The doctor on call happened to by my original OB (before two years of fertility treatments) (who technically didn't deliver babies anymore).  I was incredibly thrilled with this because, in our semi-small city, he was the best.  He came in and discussed with me the possibility of delivering the girls naturally.  He said that we would be in the OR just in case we needed to move to an emergency c-section.  Let's do it! I had an epidural and labored for the next 4 hours (2 hours had already passed).  At one point he came in to check on me and I recall making small talk saying that at my last ultrasound the girls were right around 5 pounds each.  I was crushed when he replied, "you don't have 10 pounds of baby in you."  "Oh."  I replied, feeling crushed because I tried really hard to grow 'em big as I could.

I remember at around 1 in the morning the doctor came in and checked me and simply said, "lets go." Then it was like a race to the finish line.  Jeff could barely get his sterile outfit on and practically had to chase us down the hall!  I thought it was in my head that they were moving so fast, but Jeff confirmed later that I was right.

There was a huge clock on the wall right in front of me in the OR.  It was 1:20 when the doctor said, "on the next contraction, I want you to push and let's see what happens."  He was SO calm.  So I pushed!  "PUSH!" he told me in a calm, yet firm voice.  I did!  I remember at least 9 people in there with me:  The doctor, Jeff, Jeff the anesthesiologist, the u/s guy, and at least 5 nurses.  All of them cheering me on.  Later, one of the nurses actually told me that while I was delivering, there was only one nurse left on the floor.  Haha.  Talk about special treatment!.  At 1:32 a.m. Madison was born.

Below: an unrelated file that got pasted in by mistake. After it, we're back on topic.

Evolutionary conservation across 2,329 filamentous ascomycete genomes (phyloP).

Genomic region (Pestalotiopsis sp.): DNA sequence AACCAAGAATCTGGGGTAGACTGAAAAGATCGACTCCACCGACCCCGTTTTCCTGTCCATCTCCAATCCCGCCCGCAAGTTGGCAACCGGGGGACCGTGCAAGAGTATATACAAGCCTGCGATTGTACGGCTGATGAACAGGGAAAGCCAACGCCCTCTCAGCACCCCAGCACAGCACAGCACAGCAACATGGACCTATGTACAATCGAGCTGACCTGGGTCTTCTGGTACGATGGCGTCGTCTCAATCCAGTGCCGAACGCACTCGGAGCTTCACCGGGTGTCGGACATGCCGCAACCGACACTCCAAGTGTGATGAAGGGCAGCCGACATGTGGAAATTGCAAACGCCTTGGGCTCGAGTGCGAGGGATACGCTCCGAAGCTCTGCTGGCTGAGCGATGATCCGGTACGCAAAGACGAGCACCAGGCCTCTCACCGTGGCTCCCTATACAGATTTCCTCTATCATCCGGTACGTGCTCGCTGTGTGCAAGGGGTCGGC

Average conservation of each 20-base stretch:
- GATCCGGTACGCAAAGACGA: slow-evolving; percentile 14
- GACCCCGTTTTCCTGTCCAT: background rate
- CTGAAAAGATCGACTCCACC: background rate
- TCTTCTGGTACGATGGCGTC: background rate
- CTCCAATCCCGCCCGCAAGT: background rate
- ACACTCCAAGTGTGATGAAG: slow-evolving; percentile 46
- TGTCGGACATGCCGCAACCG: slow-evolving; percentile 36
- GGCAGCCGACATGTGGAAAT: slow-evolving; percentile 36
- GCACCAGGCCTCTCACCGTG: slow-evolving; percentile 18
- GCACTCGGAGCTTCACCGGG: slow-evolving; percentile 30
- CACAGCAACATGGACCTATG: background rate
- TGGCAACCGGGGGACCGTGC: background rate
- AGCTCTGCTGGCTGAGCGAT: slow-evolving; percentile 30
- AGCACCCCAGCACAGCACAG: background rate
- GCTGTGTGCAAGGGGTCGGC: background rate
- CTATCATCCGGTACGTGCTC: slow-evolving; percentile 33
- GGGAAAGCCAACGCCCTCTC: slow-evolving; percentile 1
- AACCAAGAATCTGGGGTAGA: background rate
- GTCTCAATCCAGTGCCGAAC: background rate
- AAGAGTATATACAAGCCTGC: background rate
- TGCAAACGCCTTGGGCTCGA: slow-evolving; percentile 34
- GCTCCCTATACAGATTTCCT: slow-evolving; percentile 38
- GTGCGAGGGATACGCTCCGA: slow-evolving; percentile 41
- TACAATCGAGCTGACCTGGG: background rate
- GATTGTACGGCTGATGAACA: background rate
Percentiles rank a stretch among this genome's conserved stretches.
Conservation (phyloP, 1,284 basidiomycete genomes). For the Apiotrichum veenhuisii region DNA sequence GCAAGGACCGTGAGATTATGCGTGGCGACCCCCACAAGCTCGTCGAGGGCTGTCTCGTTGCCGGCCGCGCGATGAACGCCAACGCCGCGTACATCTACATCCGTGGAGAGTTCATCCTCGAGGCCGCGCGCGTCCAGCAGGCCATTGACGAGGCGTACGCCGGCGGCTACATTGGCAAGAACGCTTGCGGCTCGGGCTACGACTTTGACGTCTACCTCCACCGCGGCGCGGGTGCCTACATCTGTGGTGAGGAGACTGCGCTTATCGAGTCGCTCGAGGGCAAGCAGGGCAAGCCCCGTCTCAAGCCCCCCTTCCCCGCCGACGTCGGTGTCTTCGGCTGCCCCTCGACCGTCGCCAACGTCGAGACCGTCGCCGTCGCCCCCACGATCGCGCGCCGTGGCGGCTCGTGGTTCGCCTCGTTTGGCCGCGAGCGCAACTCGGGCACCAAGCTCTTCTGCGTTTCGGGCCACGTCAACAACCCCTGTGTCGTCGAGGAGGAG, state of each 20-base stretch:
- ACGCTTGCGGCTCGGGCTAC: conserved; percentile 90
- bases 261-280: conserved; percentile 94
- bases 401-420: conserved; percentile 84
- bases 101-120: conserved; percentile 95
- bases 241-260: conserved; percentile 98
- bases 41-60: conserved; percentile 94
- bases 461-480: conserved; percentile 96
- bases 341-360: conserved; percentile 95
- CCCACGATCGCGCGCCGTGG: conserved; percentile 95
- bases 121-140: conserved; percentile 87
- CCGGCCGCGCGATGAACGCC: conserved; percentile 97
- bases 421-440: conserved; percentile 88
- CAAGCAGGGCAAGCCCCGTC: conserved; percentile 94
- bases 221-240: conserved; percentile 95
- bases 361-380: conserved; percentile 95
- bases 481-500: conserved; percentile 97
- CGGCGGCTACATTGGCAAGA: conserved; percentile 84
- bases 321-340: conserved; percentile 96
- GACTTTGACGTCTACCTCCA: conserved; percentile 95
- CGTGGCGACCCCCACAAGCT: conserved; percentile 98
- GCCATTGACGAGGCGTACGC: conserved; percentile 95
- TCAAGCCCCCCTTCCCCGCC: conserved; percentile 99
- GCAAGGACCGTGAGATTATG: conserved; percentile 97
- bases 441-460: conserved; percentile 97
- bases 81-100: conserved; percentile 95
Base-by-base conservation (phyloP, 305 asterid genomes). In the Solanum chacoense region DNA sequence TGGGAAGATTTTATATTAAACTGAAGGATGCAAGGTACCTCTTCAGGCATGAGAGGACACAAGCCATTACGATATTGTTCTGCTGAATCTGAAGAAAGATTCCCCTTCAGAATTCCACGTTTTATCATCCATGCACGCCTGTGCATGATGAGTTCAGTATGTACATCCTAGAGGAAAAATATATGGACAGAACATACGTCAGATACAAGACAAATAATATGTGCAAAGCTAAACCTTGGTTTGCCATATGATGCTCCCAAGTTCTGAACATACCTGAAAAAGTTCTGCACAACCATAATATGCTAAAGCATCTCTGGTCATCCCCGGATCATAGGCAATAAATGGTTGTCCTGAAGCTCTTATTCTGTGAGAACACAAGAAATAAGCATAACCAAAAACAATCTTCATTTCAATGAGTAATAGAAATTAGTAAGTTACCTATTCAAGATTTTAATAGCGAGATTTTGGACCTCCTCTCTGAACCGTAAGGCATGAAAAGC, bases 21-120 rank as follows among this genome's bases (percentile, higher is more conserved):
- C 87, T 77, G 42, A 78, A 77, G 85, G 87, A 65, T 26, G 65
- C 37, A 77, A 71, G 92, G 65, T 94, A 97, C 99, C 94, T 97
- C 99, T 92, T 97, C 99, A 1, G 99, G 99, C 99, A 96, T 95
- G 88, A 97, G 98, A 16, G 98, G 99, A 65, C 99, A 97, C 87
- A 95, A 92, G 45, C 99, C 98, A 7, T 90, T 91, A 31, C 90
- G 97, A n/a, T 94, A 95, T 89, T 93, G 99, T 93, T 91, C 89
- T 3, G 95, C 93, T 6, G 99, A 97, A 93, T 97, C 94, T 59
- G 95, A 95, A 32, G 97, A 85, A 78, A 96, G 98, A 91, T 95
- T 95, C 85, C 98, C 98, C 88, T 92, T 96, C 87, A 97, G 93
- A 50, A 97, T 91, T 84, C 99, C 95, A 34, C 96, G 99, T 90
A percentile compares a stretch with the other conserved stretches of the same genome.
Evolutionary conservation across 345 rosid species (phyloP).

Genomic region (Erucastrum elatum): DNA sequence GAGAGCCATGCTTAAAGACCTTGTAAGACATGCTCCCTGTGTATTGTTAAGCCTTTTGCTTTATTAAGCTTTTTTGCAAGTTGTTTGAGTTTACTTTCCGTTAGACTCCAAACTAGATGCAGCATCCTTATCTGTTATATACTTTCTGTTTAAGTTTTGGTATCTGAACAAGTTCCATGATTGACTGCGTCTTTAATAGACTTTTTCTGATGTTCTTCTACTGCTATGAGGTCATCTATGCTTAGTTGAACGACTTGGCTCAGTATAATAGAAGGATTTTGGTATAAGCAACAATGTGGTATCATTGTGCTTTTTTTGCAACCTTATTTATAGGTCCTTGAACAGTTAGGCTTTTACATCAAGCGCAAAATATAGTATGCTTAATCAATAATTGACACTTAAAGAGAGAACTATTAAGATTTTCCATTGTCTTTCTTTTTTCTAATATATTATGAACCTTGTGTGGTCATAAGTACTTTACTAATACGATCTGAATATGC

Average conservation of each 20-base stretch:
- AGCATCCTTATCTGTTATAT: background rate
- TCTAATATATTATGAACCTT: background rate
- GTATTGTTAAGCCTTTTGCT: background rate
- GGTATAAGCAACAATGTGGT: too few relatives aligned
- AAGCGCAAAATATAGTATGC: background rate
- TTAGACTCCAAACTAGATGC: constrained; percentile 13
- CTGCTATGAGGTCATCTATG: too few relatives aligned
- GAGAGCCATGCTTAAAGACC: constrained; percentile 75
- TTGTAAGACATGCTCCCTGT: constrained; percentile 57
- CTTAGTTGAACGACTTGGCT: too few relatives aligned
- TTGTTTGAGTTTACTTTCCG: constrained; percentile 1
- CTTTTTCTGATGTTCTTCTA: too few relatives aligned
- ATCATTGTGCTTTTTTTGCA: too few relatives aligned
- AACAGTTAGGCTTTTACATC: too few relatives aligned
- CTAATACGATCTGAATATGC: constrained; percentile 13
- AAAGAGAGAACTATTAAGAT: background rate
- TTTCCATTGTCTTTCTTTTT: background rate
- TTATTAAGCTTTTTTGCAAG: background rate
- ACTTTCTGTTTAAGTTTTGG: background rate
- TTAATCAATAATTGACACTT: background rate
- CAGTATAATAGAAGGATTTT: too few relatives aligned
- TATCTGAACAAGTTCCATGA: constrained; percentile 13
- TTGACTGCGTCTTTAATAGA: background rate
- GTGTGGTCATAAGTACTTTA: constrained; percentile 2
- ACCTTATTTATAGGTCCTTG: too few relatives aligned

5 lbs, 7oz. I will never forget her cry.  It was beautiful.

The doctor didn't skip a beat.  I didn't have time to rest as he was telling me "PUSH!" again.  I did, even as tired as I was, I pushed as hard as I could.  At 1:38 a.m. Mackenzie was born.  5 lbs, 1 oz.  It took longer than a couple seconds for her to cry.  Long enough for me to begin to panic.  But, then, there it was.  She let out a beautiful scream! 

I got to hold them for barely a couple of seconds each before they whisked them away.  The doctor sewed me up and I couldn't stop shaking.  For the life of me, I could not stop shaking!  The doctor said it was normal because all my muscles had worked so hard.  It seemed to go on forever!  He then came over and congratulated me and said, "I didn't think you had ten pounds of baby in you, but you sure did!  Good job mama."  I cried. 

The girls were only in the NICU for 8 days.  They never needed oxygen or a feeding tube.  They were treated for a little jaundice and were released when they started gaining weight. 

I, on the other had, developed preeclampsia after the girls were born.  One of those rare things.. so of course it happened to me! I was put back on the devil drug to calm my nervous system and my visitors were restricted to only Jeff.  I couldn't even see my babies!  (Though, the sweet, sweet nurses snuck them in to see me twice.  I was so grateful!)  I had to keep the lights turned down almost all the way.  The nurses used flash lights when they came to check on me.  I couldn't even watch TV for fear that it would trigger a seizure.  I was in my 'cave' for two days. 

I finally came off the mag and was in the hospital one more day.  Released two days before the girls. 

Looking back, I don't know how Jeff did it.  It makes me tear up just thinking about his devotion to me and the girls.  If the shoes were on my feet, I don't know if I could have done it.  He kept up with all the house work.  He was at the hospital with me every opportunity he had.  He went into the NICU every three hours feed the girls, only missing a few feedings.  He slept at the hospital. He went to work for a couple of hours a day too!

The girls were released on a Friday.  And the rest, as they say, is history.